This is an opinion of the author – every environment and budget is different, so these recommendations may not be appropriate for you.
In my IT environment, we desire a certain minimum standard for all server hardware which I will try to outline here.
- Redundant power supplies – if one power supply fails or is accidentally unplugged, the other will power the server. This is not a feature you want to skimp on – it’s worth the money to have the server running while you wait for the replacement power supply to arrive when one fails.
- All hard-drives must be hot-swappable, NO internal direct-cabled hard drives allowed. This is to allow easy identification of a failed disk by the error light on the front of the carrier (drive sled). The failed disk can then be replaced with a good part while the system is running.
- All storage controllers must have a battery or flash-backed write cache. This enhances write performance on RAID volumes, and helps avoid data corruption when the system loses power in the middle of a write operation. The battery or flash write caches are often the distinguishing factor between a good RAID card and a bad one (even from the same vendor).
- RAID configuration – all RAID volumes (LUN’s) must be configured to allow the system to operate after detecting the failure of one drive. Acceptable RAID levels include 1, 1+0 “10”, 5, 5+0 “50”, and similar redundant configurations. Plain RAID 0 is not acceptable for any production data that you want to be available if (when) a disk fails. If you think disks don’t fail – think again, the more disks you have – the more disk failures you will see (basic probability).
- All disks that must perform well during system boot and disk write operations MUST be 10k RPM or faster SAS (Serial Attached SCSI). Fast high-performance disk operations are often referred to as “online” or “transactional” – a database is an excellent example of software that is both online and transactional – write performance matters! SATA disks are only acceptable for slow operations such as data archive, backup storage, etc (these slow operations are often referred to as “midline” or “nearline”). It is rare to find SATA disks that perform well enough for a production server that needs good disk write performance. Save yourself the time and trouble – use SAS storage for good performance online transactional systems.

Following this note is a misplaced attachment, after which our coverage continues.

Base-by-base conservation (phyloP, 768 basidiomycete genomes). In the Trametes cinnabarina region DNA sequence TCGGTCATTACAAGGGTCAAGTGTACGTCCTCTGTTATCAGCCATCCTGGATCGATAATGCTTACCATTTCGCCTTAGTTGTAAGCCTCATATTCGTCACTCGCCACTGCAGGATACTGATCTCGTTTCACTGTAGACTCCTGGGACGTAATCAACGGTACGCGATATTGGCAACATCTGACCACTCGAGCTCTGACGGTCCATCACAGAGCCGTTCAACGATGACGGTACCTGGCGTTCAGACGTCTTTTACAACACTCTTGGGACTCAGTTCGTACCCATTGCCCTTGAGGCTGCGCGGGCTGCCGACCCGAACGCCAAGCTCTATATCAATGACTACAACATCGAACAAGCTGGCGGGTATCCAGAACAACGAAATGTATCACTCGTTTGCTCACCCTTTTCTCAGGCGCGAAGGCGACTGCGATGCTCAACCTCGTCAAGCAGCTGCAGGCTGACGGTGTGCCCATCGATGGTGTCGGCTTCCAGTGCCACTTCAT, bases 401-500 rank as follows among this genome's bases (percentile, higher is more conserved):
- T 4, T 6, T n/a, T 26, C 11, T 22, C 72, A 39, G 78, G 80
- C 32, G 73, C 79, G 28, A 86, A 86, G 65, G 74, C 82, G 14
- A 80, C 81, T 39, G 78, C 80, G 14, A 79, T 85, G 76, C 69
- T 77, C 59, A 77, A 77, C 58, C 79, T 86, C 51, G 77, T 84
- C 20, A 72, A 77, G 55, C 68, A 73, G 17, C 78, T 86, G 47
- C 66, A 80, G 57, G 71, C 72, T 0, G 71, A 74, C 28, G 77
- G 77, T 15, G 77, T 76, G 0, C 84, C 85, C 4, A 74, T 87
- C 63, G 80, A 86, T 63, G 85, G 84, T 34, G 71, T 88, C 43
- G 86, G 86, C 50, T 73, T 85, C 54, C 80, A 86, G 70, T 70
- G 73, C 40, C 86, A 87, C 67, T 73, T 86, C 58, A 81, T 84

- If you’re using a SAN or NAS for system storage, make sure the connection is FASTER than 1G. This means you must use Fibre Channel, 10G ethernet, or similar high-speed storage connectivity. This is not a place to save money, storage network bottlenecks on 1G ethernet are the most common system bottleneck for low-end or small-business systems. Don’t make the same mistake, Use FAST Storage Connections!
- Server hardware must be rack-mountable, and server rails should be the quick no-tool style. Mount all servers in standard 4-post square-hole racks. Power supplies should be routed to different UPS / power sources whenever possible (allowing the system to function during maintenance or failure of a single UPS).
- Minimum three year hardware warranty with next business day replacement of failed components. Opt for defective media retention (DMR) if the option is available – this allows you to keep and personally destroy any failed hard drives. Your production systems are likely to have proprietary or sensitive data which should be securely destroyed when a drive fails – pay the extra money to keep those failed drives from leaving your sight while you find a way to shred that old data (physically or digitally destroying all disk contents).